2) Re “Jewify-ing” [the] program”: The student claims that this would be “[h]arkening back to American Jewry’s rich involvement with the civil rights movement, we wanted to sing Hebrew protest songs and chant biblical peace slogans”.
Someone oughtta teach these kids American history.
The specific issue of gun control and the contemporary application of the Second Amendment bears little resemblance to anything vis-a-vis civil rights battles of the 1950s and ’60s that surrounded the application specifically of the 13th, 14th and 15th amendments. Furthermore, if one really wants to make a “civil rights issue” out of the Secomd Amendment, one would be compelled to acknowledge try Black Panthers’ approach: they were pro-gun before the NRA ever was. (And they were more anti-Semitic and pro-terrorist than Wayne LaPierre on his worst day. But that’s a whole other discussion.)
3) Sorry: this “gun fight” is NOT our fight or your fight. While maybe we should be advocating for a polity that follows Israel’s “gun culture” (although I think even the most “Right Wing” schools don’t even give lip service to, much less ascribe to, American “gun culture”), we should NOT be advocating for “gun free” zones EVER. Even if — and this is why this fight isn’t ours — we are certainly in more danger of attack by methods employed by allies of the Sarsour/Mallory/Perez axis rather than by white supremacists with military grade firearms. Or by disgruntled former students.
Furthermore, even if arming teachers isn’t the brightest idea, it might be time to equate firearms training with swimming lessons, even on a halachic level (pace TB Kid. 29a), and start communal drives towards more of it. Reflexively anti-gun types shouldn’t worry: this would not have anything to do with advocating for unfettered gun ownership — you don’t have to own a gun to go to a range and learn how to handle a weapon and shoot. It bears repeating that one idee fixe that is NOT even remotely rampant in our institutions and communities is unfettered gun culture. If anyone can do this in a responsible manner, it’s us.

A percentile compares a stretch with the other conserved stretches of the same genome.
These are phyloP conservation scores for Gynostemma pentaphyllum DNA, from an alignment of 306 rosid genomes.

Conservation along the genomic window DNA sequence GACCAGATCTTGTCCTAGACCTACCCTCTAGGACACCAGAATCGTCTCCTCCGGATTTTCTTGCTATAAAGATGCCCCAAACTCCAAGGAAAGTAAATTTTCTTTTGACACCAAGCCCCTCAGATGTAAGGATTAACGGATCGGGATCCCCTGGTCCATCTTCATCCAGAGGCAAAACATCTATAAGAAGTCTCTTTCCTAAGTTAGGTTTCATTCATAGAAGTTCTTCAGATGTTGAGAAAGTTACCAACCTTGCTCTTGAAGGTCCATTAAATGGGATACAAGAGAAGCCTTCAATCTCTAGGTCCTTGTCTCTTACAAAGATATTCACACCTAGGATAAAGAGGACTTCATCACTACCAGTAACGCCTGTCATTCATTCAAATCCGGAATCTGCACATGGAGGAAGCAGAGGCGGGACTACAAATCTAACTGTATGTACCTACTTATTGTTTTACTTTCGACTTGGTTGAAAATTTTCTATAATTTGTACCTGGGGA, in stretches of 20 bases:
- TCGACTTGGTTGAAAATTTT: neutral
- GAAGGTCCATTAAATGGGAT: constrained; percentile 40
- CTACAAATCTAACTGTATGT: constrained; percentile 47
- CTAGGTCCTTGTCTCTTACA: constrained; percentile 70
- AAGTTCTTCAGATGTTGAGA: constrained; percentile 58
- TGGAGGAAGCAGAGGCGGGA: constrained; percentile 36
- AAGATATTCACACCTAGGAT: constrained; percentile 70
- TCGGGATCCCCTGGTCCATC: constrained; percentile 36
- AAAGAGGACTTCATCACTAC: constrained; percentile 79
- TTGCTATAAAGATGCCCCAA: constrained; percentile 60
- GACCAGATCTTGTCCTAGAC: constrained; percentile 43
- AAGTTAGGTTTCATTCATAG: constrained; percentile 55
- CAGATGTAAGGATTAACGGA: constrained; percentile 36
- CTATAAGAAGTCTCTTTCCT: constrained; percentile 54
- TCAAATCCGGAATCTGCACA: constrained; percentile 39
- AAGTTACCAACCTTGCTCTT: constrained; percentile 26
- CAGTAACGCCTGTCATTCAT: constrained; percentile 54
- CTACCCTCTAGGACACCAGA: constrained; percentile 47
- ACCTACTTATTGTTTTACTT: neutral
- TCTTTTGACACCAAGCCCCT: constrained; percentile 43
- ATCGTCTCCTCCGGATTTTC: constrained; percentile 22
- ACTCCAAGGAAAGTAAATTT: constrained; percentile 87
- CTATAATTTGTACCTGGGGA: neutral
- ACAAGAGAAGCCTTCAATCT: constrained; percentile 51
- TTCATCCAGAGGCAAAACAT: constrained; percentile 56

3) As part of the aforementioned history lesson, the students should be exposed to the genesis of the terms “Social Justice” and “Political Correctness.” Specifically: how the former was the journal of one Father Charles Coughlin, a perceived champion of populist causes who might have been the most prominent virulent anti-Semite in 20th century America; and how the latter was used to describe the enforced Soviet attitude towards Communists who were uncomfortable with the Molotov-Ribbentrop nonaggression pact of 1939.
It isn’t even that “leadership of Women’s March’s flirtation with anti-Semitism might confirm what us Jewish high school students hear from our teachers and college advisors all too often”, or even that the teachers would have tried to advise against “Jewify” [the] program,” which would have been the more likely outcome in my high school years. SAR is too open minded to do that, and it isn’t even necessary. The real messages of disapproval can be limited to this specific intersectionalitarian movement: its agendas and eminences are deeply hostile to everything Orthodoxy — including liberal Orthodoxy — stands for, even to the point that it denigrates our very existence. You can express your horror at the NRA and gun culture — even publicly!!! — without taking to the streets with allies of your declared mortal enemies.
Intersectionalitarians just want to give us enough trope to hang ourselves. We should not be stupid enough to help them out. And our teachers and administrators should be empowered to stop those who have been misled into considering that approach.